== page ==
Because You Left Us~ by Crunch

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Not Gods, but the children, among the clashing of helmets say their prayers . . . ~ Bei Dao



Pilot was building a boat.

Darby sat at a short distance, perched on the broken ivory bowl of an abandoned toilet that stood as a porcine statue in the middle of The Dump. Chin in his smallish hands and feet on the base of the throne, he watched his friend work up a sweat.

The boy crouched over his work and paid Darby no mind. He let out a sigh that sliced through the stale summer air, thick with the stench of exhaust fumes and rotting debris across the hushed lot, and frowned. His features, young and pretty, twisted with the effort, tongue between his teeth and the muscles in his tanned arms bulging like bungee cords, he sifted through the tangle of gleaming scrap metal and shrapnel at his feet. But his plans just weren't working out.

Pilot tugged at his tubes of copper piping, his bundles of electrical wires, his bits of plastic casing and chips of fiberglass- just a bit of the rubbish found peppering the streets like flotsam on a gray and wind- scrubbed shore. What he really needed was wood, but the nearest pocket of fauna was three hours by bike, five by foot. A boy whose name they couldn't remember had timed it once, counting off "one locomotive, two locomotive. . ." and so on, before he died. So the cookie crumbled, as Pilot said.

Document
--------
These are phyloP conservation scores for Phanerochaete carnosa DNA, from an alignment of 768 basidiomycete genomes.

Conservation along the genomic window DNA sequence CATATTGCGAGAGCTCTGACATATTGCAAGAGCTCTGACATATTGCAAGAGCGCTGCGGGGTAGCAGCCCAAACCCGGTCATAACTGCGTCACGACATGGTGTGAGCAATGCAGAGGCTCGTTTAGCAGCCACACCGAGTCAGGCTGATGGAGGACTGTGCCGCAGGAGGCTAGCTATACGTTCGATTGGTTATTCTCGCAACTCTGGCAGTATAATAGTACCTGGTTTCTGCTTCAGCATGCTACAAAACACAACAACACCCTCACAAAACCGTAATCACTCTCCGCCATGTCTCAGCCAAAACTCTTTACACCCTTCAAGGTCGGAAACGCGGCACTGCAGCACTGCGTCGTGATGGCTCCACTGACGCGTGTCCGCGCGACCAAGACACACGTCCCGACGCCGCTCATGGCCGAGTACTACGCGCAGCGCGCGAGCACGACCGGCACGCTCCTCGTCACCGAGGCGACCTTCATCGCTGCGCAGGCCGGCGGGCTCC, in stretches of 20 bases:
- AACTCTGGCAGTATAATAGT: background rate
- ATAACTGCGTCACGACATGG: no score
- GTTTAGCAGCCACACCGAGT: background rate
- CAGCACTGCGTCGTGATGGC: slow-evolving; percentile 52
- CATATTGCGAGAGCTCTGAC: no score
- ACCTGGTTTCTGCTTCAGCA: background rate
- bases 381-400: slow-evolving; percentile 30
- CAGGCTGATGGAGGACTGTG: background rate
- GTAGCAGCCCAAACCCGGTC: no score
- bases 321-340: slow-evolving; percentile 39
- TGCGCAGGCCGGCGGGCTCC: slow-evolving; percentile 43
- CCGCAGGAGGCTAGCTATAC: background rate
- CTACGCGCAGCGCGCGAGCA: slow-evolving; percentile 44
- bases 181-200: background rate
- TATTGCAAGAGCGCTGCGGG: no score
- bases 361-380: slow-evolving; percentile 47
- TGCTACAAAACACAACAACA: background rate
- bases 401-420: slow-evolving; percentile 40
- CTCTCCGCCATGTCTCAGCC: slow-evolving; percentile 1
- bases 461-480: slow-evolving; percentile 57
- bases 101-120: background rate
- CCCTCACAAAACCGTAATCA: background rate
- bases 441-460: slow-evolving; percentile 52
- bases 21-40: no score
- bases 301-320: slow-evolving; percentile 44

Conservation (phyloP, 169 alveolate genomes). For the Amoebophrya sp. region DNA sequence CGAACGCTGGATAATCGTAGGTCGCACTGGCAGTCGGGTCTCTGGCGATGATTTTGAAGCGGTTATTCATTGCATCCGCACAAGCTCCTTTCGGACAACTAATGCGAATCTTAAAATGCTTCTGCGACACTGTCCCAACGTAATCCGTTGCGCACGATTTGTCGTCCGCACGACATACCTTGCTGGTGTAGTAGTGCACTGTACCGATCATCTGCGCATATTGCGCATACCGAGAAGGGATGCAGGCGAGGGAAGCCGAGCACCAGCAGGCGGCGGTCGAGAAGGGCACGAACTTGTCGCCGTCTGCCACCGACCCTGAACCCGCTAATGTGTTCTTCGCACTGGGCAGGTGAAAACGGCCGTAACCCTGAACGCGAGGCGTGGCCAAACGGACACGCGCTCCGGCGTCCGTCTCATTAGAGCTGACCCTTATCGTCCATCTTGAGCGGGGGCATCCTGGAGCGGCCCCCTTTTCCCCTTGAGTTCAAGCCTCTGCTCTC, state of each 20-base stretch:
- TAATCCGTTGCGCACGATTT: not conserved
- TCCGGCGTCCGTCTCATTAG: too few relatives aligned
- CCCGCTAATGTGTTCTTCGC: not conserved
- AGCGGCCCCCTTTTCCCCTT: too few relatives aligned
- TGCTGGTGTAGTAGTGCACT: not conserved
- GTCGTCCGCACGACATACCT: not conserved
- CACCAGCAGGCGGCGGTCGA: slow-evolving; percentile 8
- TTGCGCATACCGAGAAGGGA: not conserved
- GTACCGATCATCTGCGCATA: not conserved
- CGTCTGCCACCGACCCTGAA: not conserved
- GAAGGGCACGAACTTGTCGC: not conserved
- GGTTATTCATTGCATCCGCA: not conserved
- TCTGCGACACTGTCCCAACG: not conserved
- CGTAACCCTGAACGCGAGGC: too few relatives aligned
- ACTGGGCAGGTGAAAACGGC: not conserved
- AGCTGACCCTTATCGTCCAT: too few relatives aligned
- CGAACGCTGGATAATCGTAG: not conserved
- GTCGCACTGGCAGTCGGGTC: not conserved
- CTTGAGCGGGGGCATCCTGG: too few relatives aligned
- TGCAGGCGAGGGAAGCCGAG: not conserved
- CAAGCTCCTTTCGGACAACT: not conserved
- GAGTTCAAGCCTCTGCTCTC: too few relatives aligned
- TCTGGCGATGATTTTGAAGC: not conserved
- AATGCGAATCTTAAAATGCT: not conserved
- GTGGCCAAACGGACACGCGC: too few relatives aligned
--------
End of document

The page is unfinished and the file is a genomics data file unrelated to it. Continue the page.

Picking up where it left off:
Really, he was doing his best with what he had. He just wasn't doing very well.

"Are you sure that's how it goes?" Darby tugged at his shag of flaming red hair; hair he usually wore tucked under a dusty black cap so it wouldn't attract attention from the skies.

Pilot threw a broken phone cradle at his friend and stooped in the dust, flexing his naked brown shoulders under the angry eyes of a broiling white sun. "Yeah, that's how it goes."

"But that stuff don't even float."

Pilot turned to him, using his newly deepened voice to grunt his annoyance. "You ever seen a boat?"


"Then how do you know how they're made?"

Darby shrugged and tugged at his hair again. He supposed Pilot was right, because Pilot knew an awful lot about these things. How to keep them safe from the Sky Thingies that had hunted them since the boy was little, a bazillion years ago, as he always told them often. How to play games called Red Rover and TV tag and Gin Rummy. How to fire the AK-47 the little girls had dragged into The House from a withered old stream bed. . .

But Darby wasn't sure about this boat. Not that it mattered much; all the old pools were infected or stale, their Swimming Pond was small enough to walk around, and Pilot had always stopped the children from swimming in The Drinking Place. Said it made the water taste like broccoli, something enough of the bigger ones vaguely remembered. They kept out the little ones at all costs.